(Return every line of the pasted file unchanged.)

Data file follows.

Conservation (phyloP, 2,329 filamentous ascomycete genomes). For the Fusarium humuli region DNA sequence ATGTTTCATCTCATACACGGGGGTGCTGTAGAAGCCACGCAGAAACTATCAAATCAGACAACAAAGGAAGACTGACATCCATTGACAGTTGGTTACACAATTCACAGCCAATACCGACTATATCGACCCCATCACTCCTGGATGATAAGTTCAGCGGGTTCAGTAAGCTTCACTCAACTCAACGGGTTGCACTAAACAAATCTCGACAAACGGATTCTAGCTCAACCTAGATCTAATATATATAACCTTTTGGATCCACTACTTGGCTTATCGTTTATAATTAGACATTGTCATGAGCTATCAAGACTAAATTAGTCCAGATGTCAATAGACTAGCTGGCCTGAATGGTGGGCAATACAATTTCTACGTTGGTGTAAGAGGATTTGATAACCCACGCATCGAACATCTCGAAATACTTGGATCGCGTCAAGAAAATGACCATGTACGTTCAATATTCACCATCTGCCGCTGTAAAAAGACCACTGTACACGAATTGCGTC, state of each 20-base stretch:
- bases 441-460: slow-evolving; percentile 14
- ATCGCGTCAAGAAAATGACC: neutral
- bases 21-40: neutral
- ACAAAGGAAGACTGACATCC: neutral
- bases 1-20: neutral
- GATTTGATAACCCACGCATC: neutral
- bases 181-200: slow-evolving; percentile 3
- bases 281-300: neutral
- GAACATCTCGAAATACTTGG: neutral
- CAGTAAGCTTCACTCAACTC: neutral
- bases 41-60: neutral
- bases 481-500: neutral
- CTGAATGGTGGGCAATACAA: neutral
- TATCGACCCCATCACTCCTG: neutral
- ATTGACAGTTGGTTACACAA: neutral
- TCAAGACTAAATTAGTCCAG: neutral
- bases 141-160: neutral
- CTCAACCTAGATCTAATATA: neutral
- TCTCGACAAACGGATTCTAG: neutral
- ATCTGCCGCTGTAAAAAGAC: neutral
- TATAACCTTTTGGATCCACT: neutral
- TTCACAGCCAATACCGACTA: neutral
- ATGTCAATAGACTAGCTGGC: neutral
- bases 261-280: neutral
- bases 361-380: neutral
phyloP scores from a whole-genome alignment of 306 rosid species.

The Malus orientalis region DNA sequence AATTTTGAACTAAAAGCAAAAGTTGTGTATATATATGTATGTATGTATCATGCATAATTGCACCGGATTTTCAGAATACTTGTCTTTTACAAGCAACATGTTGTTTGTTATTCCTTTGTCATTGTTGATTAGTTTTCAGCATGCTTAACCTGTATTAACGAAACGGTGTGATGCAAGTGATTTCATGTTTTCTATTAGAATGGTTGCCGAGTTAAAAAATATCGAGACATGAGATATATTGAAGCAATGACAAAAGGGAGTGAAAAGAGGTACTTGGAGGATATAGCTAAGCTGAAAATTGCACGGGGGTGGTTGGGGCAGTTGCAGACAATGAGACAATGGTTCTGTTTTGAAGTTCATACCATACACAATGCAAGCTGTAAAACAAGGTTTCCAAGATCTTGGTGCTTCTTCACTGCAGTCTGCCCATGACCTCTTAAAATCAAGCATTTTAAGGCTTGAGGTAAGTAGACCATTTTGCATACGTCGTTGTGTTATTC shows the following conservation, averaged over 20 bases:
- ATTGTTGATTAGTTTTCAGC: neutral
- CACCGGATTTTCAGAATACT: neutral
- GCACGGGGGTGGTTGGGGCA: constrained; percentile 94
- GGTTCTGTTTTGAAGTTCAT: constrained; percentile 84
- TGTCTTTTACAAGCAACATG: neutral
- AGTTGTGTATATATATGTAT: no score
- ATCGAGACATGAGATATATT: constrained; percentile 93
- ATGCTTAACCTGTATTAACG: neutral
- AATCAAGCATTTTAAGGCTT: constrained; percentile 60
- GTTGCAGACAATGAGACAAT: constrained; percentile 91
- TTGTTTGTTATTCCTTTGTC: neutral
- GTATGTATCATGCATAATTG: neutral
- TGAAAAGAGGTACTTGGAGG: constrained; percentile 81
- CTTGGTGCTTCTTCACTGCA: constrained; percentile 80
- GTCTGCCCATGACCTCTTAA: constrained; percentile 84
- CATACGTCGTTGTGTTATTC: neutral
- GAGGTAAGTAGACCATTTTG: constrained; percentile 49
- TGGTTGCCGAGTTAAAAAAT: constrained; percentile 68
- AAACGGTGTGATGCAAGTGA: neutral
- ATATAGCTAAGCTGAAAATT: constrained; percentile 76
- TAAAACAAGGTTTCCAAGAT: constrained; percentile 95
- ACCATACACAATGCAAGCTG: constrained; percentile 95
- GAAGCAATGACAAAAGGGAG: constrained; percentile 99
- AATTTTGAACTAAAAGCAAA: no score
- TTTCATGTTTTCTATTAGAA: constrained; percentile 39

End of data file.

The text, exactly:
Conservation (phyloP, 2,329 filamentous ascomycete genomes). For the Fusarium humuli region DNA sequence ATGTTTCATCTCATACACGGGGGTGCTGTAGAAGCCACGCAGAAACTATCAAATCAGACAACAAAGGAAGACTGACATCCATTGACAGTTGGTTACACAATTCACAGCCAATACCGACTATATCGACCCCATCACTCCTGGATGATAAGTTCAGCGGGTTCAGTAAGCTTCACTCAACTCAACGGGTTGCACTAAACAAATCTCGACAAACGGATTCTAGCTCAACCTAGATCTAATATATATAACCTTTTGGATCCACTACTTGGCTTATCGTTTATAATTAGACATTGTCATGAGCTATCAAGACTAAATTAGTCCAGATGTCAATAGACTAGCTGGCCTGAATGGTGGGCAATACAATTTCTACGTTGGTGTAAGAGGATTTGATAACCCACGCATCGAACATCTCGAAATACTTGGATCGCGTCAAGAAAATGACCATGTACGTTCAATATTCACCATCTGCCGCTGTAAAAAGACCACTGTACACGAATTGCGTC, state of each 20-base stretch:
- bases 441-460: slow-evolving; percentile 14
- ATCGCGTCAAGAAAATGACC: neutral
- bases 21-40: neutral
- ACAAAGGAAGACTGACATCC: neutral
- bases 1-20: neutral
- GATTTGATAACCCACGCATC: neutral
- bases 181-200: slow-evolving; percentile 3
- bases 281-300: neutral
- GAACATCTCGAAATACTTGG: neutral
- CAGTAAGCTTCACTCAACTC: neutral
- bases 41-60: neutral
- bases 481-500: neutral
- CTGAATGGTGGGCAATACAA: neutral
- TATCGACCCCATCACTCCTG: neutral
- ATTGACAGTTGGTTACACAA: neutral
- TCAAGACTAAATTAGTCCAG: neutral
- bases 141-160: neutral
- CTCAACCTAGATCTAATATA: neutral
- TCTCGACAAACGGATTCTAG: neutral
- ATCTGCCGCTGTAAAAAGAC: neutral
- TATAACCTTTTGGATCCACT: neutral
- TTCACAGCCAATACCGACTA: neutral
- ATGTCAATAGACTAGCTGGC: neutral
- bases 261-280: neutral
- bases 361-380: neutral
phyloP scores from a whole-genome alignment of 306 rosid species.

The Malus orientalis region DNA sequence AATTTTGAACTAAAAGCAAAAGTTGTGTATATATATGTATGTATGTATCATGCATAATTGCACCGGATTTTCAGAATACTTGTCTTTTACAAGCAACATGTTGTTTGTTATTCCTTTGTCATTGTTGATTAGTTTTCAGCATGCTTAACCTGTATTAACGAAACGGTGTGATGCAAGTGATTTCATGTTTTCTATTAGAATGGTTGCCGAGTTAAAAAATATCGAGACATGAGATATATTGAAGCAATGACAAAAGGGAGTGAAAAGAGGTACTTGGAGGATATAGCTAAGCTGAAAATTGCACGGGGGTGGTTGGGGCAGTTGCAGACAATGAGACAATGGTTCTGTTTTGAAGTTCATACCATACACAATGCAAGCTGTAAAACAAGGTTTCCAAGATCTTGGTGCTTCTTCACTGCAGTCTGCCCATGACCTCTTAAAATCAAGCATTTTAAGGCTTGAGGTAAGTAGACCATTTTGCATACGTCGTTGTGTTATTC shows the following conservation, averaged over 20 bases:
- ATTGTTGATTAGTTTTCAGC: neutral
- CACCGGATTTTCAGAATACT: neutral
- GCACGGGGGTGGTTGGGGCA: constrained; percentile 94
- GGTTCTGTTTTGAAGTTCAT: constrained; percentile 84
- TGTCTTTTACAAGCAACATG: neutral
- AGTTGTGTATATATATGTAT: no score
- ATCGAGACATGAGATATATT: constrained; percentile 93
- ATGCTTAACCTGTATTAACG: neutral
- AATCAAGCATTTTAAGGCTT: constrained; percentile 60
- GTTGCAGACAATGAGACAAT: constrained; percentile 91
- TTGTTTGTTATTCCTTTGTC: neutral
- GTATGTATCATGCATAATTG: neutral
- TGAAAAGAGGTACTTGGAGG: constrained; percentile 81
- CTTGGTGCTTCTTCACTGCA: constrained; percentile 80
- GTCTGCCCATGACCTCTTAA: constrained; percentile 84
- CATACGTCGTTGTGTTATTC: neutral
- GAGGTAAGTAGACCATTTTG: constrained; percentile 49
- TGGTTGCCGAGTTAAAAAAT: constrained; percentile 68
- AAACGGTGTGATGCAAGTGA: neutral
- ATATAGCTAAGCTGAAAATT: constrained; percentile 76
- TAAAACAAGGTTTCCAAGAT: constrained; percentile 95
- ACCATACACAATGCAAGCTG: constrained; percentile 95
- GAAGCAATGACAAAAGGGAG: constrained; percentile 99
- AATTTTGAACTAAAAGCAAA: no score
- TTTCATGTTTTCTATTAGAA: constrained; percentile 39